Creating Intelligent Agents through Shaping of Coevolution (2011)
Creating agents that behave in complex and believable ways in video games and virtual environments is a difficult task. One solution, shaping, has worked well in evolution of neural networks for agent control in relatively straightforward environments such as the NERO video game, but is very labor-intensive. Another solution, coevolution, promises to establish shaping automatically, but it is difficult to control. Although these two approaches have been used separately in the past, they are compatible in principle. This paper shows how shaping can be applied to coevolution to guide it towards more effective behaviors, thus enhancing the power of coevolution in competitive environments. Several automated shaping methods, based on manipulating the fitness function and the game rules, are introduced and tested in a ``capture-the-flag''-like environment, where the controller networks for two populations of agents are evolved using the rtNEAT neuroevolution method. Each of these shaping methods as well as their combinations are superior to a control, i.e. direct evolution without shaping. They are effective in different and sometimes incompatible ways, suggesting that different methods may work best in different environments. Using shaping, it should thus be possible to employ coevolution to create intelligent agents for a variety of games.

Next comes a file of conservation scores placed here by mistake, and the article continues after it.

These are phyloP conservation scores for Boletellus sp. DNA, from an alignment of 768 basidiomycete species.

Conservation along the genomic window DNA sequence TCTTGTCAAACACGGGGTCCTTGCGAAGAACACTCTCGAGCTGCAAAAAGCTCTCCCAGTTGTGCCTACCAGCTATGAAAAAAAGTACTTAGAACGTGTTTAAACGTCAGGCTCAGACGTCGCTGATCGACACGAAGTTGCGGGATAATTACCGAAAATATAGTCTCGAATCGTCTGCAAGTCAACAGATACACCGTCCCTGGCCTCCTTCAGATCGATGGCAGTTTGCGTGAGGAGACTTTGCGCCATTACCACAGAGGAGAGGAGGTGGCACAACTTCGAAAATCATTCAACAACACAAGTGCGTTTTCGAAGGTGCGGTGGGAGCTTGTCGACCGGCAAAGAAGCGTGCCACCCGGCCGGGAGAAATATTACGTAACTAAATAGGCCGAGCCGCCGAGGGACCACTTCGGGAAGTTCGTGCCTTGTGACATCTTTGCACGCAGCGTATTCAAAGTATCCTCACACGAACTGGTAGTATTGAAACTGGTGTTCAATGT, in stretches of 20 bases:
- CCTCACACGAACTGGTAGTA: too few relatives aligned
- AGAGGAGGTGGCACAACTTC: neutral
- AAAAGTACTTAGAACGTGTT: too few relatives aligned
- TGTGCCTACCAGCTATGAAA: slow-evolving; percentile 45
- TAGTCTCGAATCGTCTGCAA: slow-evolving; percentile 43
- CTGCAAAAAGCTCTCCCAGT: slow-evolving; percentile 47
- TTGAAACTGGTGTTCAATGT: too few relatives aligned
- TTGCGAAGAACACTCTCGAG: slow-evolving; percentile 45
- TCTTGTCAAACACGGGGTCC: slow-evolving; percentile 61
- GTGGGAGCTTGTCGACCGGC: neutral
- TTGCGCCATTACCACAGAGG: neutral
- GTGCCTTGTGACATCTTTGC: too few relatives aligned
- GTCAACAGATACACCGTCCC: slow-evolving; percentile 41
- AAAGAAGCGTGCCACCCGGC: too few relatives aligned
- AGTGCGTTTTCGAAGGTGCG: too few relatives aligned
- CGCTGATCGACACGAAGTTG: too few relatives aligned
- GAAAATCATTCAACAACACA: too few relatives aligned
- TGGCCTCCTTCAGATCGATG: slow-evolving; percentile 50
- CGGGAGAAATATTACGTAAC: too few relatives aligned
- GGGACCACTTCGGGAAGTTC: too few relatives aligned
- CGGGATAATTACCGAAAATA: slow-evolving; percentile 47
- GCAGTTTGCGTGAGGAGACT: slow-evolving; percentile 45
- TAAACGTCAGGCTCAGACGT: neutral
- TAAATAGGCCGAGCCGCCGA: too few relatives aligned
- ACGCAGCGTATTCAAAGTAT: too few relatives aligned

In Proceedings of the Congress on Evolutionary Computation, New Orleans, LA 2011. IEEE.

Adam C. Dziuk Undergraduate Alumni
Risto Miikkulainen Faculty risto [at] cs utexas edu
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